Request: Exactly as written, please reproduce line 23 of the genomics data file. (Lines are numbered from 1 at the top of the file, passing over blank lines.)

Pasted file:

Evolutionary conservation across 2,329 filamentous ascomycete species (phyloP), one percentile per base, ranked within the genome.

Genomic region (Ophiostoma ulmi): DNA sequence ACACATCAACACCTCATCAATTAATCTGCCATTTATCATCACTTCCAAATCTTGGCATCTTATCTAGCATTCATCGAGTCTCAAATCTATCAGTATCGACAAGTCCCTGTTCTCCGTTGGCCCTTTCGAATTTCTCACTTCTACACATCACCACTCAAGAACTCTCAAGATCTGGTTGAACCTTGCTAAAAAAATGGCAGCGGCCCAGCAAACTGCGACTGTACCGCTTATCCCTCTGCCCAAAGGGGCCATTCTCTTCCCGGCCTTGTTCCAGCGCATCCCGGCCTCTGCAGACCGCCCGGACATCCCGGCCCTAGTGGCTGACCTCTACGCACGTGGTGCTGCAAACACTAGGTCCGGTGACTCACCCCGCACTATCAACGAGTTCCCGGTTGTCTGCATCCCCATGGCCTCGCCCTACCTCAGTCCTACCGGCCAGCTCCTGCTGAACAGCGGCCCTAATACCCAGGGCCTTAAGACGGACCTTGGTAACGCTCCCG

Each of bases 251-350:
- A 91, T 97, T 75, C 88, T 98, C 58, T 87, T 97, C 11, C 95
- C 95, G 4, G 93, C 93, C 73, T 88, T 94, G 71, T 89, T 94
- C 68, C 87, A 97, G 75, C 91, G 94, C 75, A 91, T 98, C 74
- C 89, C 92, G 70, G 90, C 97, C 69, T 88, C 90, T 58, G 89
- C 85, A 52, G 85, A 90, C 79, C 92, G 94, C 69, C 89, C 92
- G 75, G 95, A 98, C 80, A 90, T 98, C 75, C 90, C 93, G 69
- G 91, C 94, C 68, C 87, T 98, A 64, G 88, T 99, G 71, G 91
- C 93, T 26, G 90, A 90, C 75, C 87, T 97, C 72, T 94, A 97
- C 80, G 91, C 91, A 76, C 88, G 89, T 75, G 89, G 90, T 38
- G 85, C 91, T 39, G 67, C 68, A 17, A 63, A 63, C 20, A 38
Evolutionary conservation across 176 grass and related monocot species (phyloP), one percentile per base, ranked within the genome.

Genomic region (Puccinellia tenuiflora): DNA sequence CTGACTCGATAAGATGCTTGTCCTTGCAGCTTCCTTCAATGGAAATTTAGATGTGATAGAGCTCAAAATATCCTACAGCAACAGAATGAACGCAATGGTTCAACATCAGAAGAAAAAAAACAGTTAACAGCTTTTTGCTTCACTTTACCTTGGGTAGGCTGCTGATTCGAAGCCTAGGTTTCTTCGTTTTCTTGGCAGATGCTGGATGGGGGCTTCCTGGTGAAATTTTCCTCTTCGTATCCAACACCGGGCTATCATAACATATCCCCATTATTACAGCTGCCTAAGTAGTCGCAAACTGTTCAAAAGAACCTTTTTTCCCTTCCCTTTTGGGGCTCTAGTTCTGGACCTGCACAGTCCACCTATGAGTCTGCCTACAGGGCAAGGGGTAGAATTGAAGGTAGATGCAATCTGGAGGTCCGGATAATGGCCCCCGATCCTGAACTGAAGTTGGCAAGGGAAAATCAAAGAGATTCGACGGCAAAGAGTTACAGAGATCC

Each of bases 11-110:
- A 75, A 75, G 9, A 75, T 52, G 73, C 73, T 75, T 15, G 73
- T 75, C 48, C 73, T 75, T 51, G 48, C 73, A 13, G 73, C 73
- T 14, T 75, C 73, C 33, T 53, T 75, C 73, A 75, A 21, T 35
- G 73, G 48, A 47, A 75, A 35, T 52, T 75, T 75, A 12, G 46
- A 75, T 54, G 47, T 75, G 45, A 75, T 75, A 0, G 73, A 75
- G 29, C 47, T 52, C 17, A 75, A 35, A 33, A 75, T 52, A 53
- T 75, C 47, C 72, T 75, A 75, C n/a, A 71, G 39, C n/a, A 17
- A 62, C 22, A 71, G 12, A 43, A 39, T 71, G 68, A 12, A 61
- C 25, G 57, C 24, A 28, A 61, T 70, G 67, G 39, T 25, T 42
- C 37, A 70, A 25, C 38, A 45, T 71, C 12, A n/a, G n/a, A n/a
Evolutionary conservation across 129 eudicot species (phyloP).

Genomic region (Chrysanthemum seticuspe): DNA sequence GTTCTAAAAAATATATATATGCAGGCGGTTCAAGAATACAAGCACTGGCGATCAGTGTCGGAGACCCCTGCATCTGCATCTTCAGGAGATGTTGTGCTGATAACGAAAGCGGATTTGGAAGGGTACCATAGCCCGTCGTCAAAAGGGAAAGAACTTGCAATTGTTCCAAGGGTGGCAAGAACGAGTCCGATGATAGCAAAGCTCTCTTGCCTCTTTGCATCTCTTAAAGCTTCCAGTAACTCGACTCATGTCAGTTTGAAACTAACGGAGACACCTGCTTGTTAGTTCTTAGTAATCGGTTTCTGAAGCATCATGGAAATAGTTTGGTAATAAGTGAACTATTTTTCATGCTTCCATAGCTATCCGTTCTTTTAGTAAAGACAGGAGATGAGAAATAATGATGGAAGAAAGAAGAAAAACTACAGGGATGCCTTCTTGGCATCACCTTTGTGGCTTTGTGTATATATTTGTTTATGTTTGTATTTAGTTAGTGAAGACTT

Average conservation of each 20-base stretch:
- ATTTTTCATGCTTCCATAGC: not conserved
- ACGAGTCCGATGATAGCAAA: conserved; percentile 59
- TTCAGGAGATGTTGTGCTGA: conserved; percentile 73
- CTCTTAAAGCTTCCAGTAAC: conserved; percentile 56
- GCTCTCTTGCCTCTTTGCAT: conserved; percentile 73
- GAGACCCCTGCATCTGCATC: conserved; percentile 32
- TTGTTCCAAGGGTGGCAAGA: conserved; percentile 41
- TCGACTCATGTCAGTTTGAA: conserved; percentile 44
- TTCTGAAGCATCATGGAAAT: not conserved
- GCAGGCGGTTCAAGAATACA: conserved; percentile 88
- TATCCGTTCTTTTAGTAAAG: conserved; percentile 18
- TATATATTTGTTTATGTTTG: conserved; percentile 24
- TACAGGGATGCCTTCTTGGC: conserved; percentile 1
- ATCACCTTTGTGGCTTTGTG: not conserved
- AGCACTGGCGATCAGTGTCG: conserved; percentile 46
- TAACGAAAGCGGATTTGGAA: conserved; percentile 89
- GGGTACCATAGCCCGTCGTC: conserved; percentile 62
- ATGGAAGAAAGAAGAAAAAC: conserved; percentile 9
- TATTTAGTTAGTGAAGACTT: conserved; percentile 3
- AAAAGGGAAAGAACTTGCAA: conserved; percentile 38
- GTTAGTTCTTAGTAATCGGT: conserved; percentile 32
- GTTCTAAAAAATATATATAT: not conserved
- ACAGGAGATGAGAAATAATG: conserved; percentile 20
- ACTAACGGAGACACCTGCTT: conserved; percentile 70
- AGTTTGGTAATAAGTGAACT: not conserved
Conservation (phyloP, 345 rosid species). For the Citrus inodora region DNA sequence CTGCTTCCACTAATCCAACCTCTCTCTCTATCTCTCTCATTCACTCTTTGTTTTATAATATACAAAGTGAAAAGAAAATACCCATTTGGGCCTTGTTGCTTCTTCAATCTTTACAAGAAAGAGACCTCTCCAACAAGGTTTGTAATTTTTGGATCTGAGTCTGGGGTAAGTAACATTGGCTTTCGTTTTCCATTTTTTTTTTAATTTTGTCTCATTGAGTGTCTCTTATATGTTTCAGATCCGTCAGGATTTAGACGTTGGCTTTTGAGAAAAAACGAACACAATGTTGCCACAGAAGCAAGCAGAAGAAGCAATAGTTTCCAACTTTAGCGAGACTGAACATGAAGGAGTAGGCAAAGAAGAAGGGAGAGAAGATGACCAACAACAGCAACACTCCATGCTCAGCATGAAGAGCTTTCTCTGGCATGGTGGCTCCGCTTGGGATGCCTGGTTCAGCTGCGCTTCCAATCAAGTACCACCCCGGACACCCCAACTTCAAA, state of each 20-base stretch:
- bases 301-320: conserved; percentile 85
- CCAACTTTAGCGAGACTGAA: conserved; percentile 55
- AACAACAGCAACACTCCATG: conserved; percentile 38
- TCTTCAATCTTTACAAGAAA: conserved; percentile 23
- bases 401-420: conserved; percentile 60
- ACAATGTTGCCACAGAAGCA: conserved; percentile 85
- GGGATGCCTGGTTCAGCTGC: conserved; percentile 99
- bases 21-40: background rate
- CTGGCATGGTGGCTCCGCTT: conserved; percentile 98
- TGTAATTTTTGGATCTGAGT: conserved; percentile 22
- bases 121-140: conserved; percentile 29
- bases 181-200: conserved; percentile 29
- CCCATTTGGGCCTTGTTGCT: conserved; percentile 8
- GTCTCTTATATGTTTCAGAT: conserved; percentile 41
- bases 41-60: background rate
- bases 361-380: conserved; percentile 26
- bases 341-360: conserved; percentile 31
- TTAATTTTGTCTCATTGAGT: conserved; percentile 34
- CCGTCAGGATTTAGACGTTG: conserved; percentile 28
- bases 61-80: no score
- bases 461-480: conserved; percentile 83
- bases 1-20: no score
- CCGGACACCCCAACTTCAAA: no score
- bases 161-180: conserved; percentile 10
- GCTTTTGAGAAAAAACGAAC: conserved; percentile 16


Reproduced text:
- T 75, C 47, C 72, T 75, A 75, C n/a, A 71, G 39, C n/a, A 17